Experiencing extreme weather events can make people modestly more likely to support policy measures to help communities adapt to climate change, according to research published in the September issue of Global Environmental Change. The effect on people’s attitudes is not only small but only lasts about a month. But the world measured in the study may no longer be the one we are living in.
Researchers analyzed responses of 2,500 people to the 2014 Cooperative Congressional Election Study, an online survey conducted each fall. The participants were asked about their general views on climate change adaptation, meaning measures to decrease harm or exploit opportunities associated with climate change. The survey also queried support for specific adaptation policies: building codes to make coastal development resilient to flooding and sea level rise; residential water restrictions to deal with droughts; and requirements for permeable areas on residential lots to aid storm water control.
The survey captures information about when and where a person answers it. This enabled the researchers to determine how many extreme weather events occurred in each participant’s area in the last month by cross-referencing data from National Weather Service’s Storm Elements Database. This database tracks all kinds of severe and unusual weather phenomena, but the analysis focused on weather predicted to become more frequent and severe with climate change such as heat waves, drought, flooding, tropical storms, and high surf or storm surge from sea level rise.
Overall, people who had recently experienced more extreme weather events were more likely to support climate change adaptation in general, as well as to support specific adaptation measures, the researchers found.
However, the effect is a relatively small one. Experiencing an extreme weather event has a smaller impact on a person’s views about climate change adaptation than things like their overall view of climate change, demographic characteristics, and political views and partisan identification.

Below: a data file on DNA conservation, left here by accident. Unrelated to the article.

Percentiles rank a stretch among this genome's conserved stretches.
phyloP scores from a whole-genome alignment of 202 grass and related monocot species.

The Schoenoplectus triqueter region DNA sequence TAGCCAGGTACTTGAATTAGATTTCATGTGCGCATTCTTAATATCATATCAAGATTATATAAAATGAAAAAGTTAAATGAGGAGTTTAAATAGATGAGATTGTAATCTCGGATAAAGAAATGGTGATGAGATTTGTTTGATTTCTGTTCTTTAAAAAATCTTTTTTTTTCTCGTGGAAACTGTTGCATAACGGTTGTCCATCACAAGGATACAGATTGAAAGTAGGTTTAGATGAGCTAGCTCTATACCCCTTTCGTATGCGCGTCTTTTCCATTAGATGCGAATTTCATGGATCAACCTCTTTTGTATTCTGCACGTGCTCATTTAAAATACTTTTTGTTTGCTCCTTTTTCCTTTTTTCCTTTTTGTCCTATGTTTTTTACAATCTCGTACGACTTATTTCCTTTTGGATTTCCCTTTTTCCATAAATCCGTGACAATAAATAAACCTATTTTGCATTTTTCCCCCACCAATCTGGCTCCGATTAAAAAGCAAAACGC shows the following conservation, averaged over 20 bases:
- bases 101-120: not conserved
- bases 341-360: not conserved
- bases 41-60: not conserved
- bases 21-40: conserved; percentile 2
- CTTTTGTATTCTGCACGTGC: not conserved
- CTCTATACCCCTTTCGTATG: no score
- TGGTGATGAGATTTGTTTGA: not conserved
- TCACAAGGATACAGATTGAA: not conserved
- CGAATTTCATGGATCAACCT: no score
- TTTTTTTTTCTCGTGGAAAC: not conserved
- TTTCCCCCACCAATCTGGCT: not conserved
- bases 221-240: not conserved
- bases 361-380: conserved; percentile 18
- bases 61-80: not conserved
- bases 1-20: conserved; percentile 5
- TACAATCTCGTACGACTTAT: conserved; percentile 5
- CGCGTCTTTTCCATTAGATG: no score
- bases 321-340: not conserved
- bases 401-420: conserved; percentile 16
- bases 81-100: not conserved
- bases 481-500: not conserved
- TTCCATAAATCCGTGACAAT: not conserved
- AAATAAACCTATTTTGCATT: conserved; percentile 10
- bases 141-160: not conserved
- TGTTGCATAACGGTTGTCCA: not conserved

The researchers also looked at extreme weather events over longer durations, up to 24 months. But only weather events experienced within the past month increase support for adaptation. “This suggests the effect of severe weather on opinion towards the merits of climate adaptation is transient,” they write.
Only about 2% of people in the survey had experienced more than two extreme weather events in the previous month, making the sample size for judging the cumulative impact of larger numbers of events pretty small. And the researchers only looked at how the frequency of extreme weather affects attitudes, not the severity. Yet the most extreme weather events may affect people’s psychology over a longer period. In fact, the researchers suggest their finding of greater weather-related support for coastal development restrictions than urban storm water control may be due to memories of Hurricane Irene in 2011 and Sandy in 2012. In addition, media coverage of those most extreme storms may result in them shaping people’s perceptions outside their immediate geographical reach.
Which brings us to the past month or so of 2017, which has seen the worst rainstorm in U.S. history with Hurricane Harvey, the most powerful Atlantic cyclone ever recorded with Hurricane Irma, an extreme humanitarian crisis unfolding in Puerto Rico in the wake of Hurricane Maria, thousands dead from flooding and mudslides in across Africa and southern Asia, and smoke from the worst wildfire season in almost 60 years choking swathes of the American West and even reaching Europe.
Scientists say climate change is likely to exacerbate the impact of some of these events, and some leaders have spoken of the need to talk about climate change in relation to these disasters. (Others have called such statements “insensitive,” perhaps an implicit acknowledgement of how powerful a conversation about climate change might be right now.)
Strikingly, the Global Environmental Change study looked at people’s attitudes towards climate adaptation rather than mitigation – efforts to curtail carbon emissions and limit the effects of climate change in the first place – because there is some evidence that people are more likely to support adaptation measures since it is easier to connect an action iwith benefits for that same location. Yet the scale of the past month’s weather-related disasters makes clear that adaption is not a sufficient response to the challenge facing us.
It’s almost as if the assumptions underpinning the research, like pilings supporting a pier, have been washed away by the events of the past month. Can our study of climate change keep up with the speed at which our world is being altered?
Source: Ray A et al. “Extreme weather exposure and support for climate change adaptation.” Global Environmental Change. 2017
Image: Hurricane Harvey 2017. Air National Guard photo by Senior Master Sgt. Robert Shelley